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Old 05-01-2008, 05:06 PM
 
Location: Knoxville
4,247 posts, read 20,764,941 times
Reputation: 5007

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I need to place a warning for anyone thinking of getting their ducts cleaned.

A client of mine told me about her recent experience. There has been some full page or half page ads in the local paper advertising duct cleaning and mold testing, etc. She called them to come out.

Within a short time he "found" some SERIOUS mold in her ducts that would require extensive work. He gave her a bid of around $900 (more than twice what I paid to have mine cleaned last year) to clean her ducts and get rid of the mold. He scared her to death.

Here's the good part - he ended up taking a little over $100 cash to do the job. It seems to me there might have been a bit of a scam going on there. Maybe I'm just paranoid - or not.

Be careful out there!
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Old 05-01-2008, 06:13 PM
 
Location: Knoxville, TN
2,172 posts, read 6,884,992 times
Reputation: 1525
There are scam artists around. I found that out when I had the carpets and ducts cleaned before I moved into my condo when I bought it a couple of years ago. Really got taken. I've learned the hard way to at least check with the Beter Business Bureau before hiring someone. The first company I used had pages of complaints, which I discovered after the fact. Live and learn.
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Old 05-01-2008, 07:05 PM
 
2,197 posts, read 6,717,523 times
Reputation: 1686
Beware of the same issue with mold/moisture in crawl spaces. I had a weatherproofer quote me $1600 to install all these heavy-duty things to keep my foundation safe and my crawl space moisture-free. The pest control companies offered to save me some bucks by doing it for $900-$1000.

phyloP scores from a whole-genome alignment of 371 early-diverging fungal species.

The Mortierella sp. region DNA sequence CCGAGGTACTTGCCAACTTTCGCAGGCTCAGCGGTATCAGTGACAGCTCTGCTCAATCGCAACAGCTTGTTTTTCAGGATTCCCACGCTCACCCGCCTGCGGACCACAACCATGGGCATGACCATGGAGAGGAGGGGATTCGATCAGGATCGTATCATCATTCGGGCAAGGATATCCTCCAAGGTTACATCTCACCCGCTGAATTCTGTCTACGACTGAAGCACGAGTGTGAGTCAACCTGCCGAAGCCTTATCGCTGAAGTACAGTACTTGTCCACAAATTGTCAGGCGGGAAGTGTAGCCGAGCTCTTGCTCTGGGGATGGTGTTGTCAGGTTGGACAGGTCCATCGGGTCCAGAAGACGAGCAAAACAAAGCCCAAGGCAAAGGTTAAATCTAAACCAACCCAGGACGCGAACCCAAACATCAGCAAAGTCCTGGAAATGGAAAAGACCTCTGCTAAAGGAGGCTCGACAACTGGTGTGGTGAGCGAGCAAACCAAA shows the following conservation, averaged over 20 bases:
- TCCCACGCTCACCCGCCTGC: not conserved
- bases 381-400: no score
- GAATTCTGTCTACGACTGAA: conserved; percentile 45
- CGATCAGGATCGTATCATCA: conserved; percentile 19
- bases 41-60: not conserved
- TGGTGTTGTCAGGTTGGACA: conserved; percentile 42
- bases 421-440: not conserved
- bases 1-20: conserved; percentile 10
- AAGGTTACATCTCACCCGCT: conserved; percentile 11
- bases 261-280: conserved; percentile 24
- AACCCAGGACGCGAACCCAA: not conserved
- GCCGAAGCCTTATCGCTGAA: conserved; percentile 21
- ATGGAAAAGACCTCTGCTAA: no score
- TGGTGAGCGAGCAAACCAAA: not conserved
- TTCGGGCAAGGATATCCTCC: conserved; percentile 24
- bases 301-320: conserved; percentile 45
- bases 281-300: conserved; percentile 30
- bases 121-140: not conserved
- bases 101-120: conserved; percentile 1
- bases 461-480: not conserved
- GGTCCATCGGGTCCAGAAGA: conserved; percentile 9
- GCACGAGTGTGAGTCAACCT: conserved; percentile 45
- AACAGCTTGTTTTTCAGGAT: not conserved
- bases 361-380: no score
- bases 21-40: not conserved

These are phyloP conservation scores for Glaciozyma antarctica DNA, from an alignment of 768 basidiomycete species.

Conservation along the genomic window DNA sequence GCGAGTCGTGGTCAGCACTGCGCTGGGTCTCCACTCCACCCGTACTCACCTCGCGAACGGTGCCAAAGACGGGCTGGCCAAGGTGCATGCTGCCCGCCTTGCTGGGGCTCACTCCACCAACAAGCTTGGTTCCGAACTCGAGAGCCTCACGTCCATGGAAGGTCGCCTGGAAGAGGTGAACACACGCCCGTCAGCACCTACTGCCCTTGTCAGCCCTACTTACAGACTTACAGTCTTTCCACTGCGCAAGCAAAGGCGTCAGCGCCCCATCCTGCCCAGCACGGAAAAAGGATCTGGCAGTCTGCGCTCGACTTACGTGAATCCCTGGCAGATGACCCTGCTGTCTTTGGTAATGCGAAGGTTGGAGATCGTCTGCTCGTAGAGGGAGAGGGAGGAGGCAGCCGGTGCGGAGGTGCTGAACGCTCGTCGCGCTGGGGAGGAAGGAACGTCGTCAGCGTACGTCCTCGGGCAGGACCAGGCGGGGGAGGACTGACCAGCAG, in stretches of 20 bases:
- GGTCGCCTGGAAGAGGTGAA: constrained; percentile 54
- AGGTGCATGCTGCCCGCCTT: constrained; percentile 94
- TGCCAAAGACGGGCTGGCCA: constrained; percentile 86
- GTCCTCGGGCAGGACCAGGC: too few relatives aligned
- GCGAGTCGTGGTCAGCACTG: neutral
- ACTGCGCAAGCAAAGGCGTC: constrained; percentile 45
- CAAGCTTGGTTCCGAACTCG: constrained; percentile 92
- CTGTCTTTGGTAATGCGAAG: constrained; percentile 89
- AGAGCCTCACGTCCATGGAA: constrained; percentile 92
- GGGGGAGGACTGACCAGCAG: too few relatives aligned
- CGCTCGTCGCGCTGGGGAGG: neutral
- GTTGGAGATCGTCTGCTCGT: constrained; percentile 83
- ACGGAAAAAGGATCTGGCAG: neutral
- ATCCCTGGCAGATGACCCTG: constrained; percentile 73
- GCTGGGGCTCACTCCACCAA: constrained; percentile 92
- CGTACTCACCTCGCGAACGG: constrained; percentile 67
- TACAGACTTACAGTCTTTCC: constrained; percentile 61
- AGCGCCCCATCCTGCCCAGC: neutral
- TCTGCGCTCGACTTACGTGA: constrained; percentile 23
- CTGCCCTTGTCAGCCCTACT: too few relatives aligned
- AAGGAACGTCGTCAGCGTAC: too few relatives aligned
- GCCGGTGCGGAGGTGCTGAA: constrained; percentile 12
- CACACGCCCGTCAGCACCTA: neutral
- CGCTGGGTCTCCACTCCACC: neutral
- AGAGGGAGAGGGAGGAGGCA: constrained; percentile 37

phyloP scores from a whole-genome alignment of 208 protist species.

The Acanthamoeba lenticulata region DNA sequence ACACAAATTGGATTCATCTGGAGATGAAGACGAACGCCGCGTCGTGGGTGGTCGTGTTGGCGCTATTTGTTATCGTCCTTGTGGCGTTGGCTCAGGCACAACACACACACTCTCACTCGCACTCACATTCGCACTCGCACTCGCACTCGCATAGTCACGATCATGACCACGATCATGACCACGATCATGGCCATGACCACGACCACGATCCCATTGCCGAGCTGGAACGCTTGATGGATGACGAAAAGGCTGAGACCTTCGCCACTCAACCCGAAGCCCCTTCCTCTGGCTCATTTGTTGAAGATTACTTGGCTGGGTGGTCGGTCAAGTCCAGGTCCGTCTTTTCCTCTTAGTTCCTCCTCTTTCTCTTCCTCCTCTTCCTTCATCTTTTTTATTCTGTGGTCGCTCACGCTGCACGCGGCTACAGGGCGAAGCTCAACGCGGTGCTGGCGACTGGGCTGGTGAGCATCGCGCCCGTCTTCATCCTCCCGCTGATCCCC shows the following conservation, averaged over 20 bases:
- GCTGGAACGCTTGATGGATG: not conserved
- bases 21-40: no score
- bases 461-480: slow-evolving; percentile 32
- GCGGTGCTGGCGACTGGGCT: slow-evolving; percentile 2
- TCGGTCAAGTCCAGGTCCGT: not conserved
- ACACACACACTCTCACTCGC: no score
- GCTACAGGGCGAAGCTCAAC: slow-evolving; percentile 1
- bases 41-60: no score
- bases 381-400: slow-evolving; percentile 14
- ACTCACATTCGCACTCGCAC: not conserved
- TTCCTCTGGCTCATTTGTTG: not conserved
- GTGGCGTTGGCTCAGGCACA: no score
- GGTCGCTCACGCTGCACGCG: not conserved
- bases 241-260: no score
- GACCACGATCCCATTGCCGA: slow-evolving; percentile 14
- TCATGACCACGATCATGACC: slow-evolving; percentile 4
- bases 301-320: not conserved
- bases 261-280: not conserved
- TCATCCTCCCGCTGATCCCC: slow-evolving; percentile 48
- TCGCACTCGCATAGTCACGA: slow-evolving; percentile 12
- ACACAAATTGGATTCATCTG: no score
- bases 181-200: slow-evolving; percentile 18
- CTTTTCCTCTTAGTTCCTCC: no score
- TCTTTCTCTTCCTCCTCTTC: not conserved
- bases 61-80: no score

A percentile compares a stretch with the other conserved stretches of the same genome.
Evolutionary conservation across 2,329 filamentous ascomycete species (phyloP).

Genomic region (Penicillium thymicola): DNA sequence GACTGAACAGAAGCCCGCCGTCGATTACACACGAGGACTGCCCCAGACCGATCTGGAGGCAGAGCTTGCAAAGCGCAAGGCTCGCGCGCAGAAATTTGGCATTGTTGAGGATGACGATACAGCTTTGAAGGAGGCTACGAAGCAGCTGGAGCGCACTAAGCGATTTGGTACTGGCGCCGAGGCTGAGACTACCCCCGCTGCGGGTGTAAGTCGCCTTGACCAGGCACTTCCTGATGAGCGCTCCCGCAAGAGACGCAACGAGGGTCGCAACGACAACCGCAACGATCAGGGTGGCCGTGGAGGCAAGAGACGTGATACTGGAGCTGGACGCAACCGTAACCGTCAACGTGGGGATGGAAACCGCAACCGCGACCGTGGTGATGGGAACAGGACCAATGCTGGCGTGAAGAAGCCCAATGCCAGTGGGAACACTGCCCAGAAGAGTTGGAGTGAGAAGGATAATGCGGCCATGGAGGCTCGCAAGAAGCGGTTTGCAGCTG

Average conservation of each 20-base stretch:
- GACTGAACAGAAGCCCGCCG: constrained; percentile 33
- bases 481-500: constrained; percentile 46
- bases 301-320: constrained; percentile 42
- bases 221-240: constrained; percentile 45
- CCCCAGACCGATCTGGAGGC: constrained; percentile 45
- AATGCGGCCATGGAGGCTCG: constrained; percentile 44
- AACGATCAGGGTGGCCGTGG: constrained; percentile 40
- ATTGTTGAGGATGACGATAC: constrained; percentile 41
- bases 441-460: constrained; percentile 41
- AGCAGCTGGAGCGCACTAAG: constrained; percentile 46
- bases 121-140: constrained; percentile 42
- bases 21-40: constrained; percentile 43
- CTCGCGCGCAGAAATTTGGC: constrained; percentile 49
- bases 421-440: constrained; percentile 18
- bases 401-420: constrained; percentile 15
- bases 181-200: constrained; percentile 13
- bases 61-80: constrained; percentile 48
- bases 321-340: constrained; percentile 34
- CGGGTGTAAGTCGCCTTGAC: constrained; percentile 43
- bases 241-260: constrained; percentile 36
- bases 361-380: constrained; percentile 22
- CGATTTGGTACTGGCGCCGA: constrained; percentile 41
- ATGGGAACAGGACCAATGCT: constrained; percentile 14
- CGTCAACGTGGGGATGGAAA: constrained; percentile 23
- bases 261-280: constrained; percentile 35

The guy who got the job done was a handyman, who gave me everything I needed-- and nothing I didn't-- for $300. Yep, it really pays to check around.
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Old 05-01-2008, 07:18 PM
 
Location: Atlanta suburb
4,728 posts, read 9,085,537 times
Reputation: 3463
You know, I think I probably would have gotten several estimates, but only with one type of contractor - probably the weather proofing people. Would I ever have come out of the short end of the stick!

Thanks for the heads up and advice, Barking Spider, Knoxgarden and GBH. It is always a good idea to check with the BBB, but I'll be sure to try different avenues besides.

Too bad we can't get a list of reliable, honest handyman type businesses on C-D. That is a great route to go if you know they are good and honest.
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Old 05-01-2008, 07:22 PM
 
Location: Lee's Summit, MO
592 posts, read 1,891,777 times
Reputation: 209
I've always heard and assumed Duct Cleaning is a waste.

What's this about preventing moisture in crawlspaces?
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Old 05-01-2008, 07:50 PM
 
Location: Atlanta suburb
4,728 posts, read 9,085,537 times
Reputation: 3463
Quote:
Originally Posted by mjb62676 View Post
I've always heard and assumed Duct Cleaning is a waste.

What's this about preventing moisture in crawlspaces?
After living in a few newly built houses, mjb, I can attest that duct cleaning is not a waste.

The air intake for your hot air furnace takes in not only house air, but all of the small particle dust, pollen, mites, etc. that is floating around in your house. These should be trapped by your heating plant filters, but unless you are using electrostatic filters, all of this gunk is blown out in your face through your heating and cooling vents!

Pollen is so sticky that it, as well as the dust and other debris in the air, will stick to the inside of your ducts and collect more dirt to its sticky surface. Hot air heat generally creates a lot of dust in one's house - and particularly new construction.